According to federal investigators, the pilot of a small airplane reported engine failure shortly before the crash that claimed his life on Sunday.
The fatal plane crash happened in a remote part of southwestern Rockingham County, and so far no witnesses have stepped forward. But a representative from the National Transportation Safety Board (NTSB) says he already has some clues about the aircraft and its pilot.
Investigators returned Monday to the crash site along Tilghman Road in the George Washington National Forest.
The only person on board the single-engine Beechcraft was its owner and pilot, 50-year-old Brian Forrest Hall of Pittsburgh, Pennsylvania. He had taken off Sunday morning from North Carolina, but his plane went down shortly before it was cleared to land in Harrisonburg.
NTSB investigator Brian Rayner said, "Whether or not that was his intended destination... Or whether air traffic was attempting to vector him there after he declared an emergency... He said that he had, quote, lost his engine... That's something that we're going to have to determine."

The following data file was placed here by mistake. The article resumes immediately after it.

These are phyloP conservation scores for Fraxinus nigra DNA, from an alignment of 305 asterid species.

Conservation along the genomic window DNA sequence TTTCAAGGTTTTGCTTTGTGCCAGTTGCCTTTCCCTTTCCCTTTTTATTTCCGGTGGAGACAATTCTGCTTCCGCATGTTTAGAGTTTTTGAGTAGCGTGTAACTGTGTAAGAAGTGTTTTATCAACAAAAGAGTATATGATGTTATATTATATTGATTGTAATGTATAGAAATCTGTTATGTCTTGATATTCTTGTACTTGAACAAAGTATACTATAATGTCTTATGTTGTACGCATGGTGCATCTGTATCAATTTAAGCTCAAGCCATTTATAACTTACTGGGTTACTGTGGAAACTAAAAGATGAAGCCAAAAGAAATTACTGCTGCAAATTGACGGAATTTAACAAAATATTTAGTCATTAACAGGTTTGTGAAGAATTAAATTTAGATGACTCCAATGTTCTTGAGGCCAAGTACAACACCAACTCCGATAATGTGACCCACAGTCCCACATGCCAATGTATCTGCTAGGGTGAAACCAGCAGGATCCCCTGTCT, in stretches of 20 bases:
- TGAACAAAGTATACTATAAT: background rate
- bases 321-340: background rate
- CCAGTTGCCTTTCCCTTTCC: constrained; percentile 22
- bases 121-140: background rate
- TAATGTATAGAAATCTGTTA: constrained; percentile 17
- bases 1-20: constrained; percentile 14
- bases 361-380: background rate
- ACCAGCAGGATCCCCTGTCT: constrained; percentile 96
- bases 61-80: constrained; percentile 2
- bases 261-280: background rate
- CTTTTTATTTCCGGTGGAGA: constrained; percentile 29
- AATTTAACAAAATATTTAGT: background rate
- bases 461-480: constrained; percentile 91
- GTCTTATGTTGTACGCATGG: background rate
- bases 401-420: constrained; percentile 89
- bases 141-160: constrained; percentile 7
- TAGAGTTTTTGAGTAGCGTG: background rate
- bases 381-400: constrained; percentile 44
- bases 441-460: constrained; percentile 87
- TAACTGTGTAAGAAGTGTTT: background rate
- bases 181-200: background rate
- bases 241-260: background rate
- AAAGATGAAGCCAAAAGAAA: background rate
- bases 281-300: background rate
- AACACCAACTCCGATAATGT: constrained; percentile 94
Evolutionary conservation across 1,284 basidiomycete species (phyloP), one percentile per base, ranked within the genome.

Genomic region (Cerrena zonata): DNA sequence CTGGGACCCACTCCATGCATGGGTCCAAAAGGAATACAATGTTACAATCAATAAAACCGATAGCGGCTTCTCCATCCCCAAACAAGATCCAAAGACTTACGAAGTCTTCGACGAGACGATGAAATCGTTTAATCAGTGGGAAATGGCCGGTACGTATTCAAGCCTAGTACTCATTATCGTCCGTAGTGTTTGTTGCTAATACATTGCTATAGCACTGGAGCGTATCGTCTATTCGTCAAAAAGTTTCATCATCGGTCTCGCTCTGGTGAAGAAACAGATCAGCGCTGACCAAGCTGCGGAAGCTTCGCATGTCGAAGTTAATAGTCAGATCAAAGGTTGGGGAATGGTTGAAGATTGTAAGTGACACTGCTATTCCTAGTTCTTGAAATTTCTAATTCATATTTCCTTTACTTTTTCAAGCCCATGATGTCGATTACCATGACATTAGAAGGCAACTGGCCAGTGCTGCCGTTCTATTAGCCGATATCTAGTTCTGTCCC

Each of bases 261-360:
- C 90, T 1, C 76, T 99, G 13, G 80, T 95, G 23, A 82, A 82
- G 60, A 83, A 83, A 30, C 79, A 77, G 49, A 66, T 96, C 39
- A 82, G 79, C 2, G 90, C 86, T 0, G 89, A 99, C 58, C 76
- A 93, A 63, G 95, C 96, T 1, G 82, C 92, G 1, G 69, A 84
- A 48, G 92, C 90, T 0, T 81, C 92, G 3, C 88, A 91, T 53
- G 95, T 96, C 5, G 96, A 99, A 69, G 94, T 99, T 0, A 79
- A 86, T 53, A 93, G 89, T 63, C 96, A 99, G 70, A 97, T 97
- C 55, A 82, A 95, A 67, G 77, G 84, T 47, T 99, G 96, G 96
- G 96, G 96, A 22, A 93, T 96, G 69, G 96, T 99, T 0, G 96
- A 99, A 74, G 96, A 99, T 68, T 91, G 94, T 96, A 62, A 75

The NTSB removed the engine from the aircraft for detailed inspection. Investigators reported finding at least some fuel in the tanks.
Very few of the trees around the wreckage were disturbed, showing that the plane struck the ground after a steep descent. The safety board typically reports initial findings about the crash with five business days.
Statement from the Virginia State Police
The Virginia State Police are investigating a fatal plane crash that occurred at approximately 11:30 am Sunday (August 26, 2012) in Rockingham County. The crash involved a 1975 single-engine, fixed-wing Beechcraft airplane that was occupied only by its owner and pilot, Brian Forrest Hall, 50, of Pittsburgh, Penn. The plane went down just inside the George Washington National Park off Tillman Road near the Rockingham County and Augusta County line.
Mr. Hall died upon impact. He was flying from Wilmington, N.C., to the Harrisonburg area when the crash occurred. The investigation by the Virginia State Police, FAA and NTSB is still ongoing.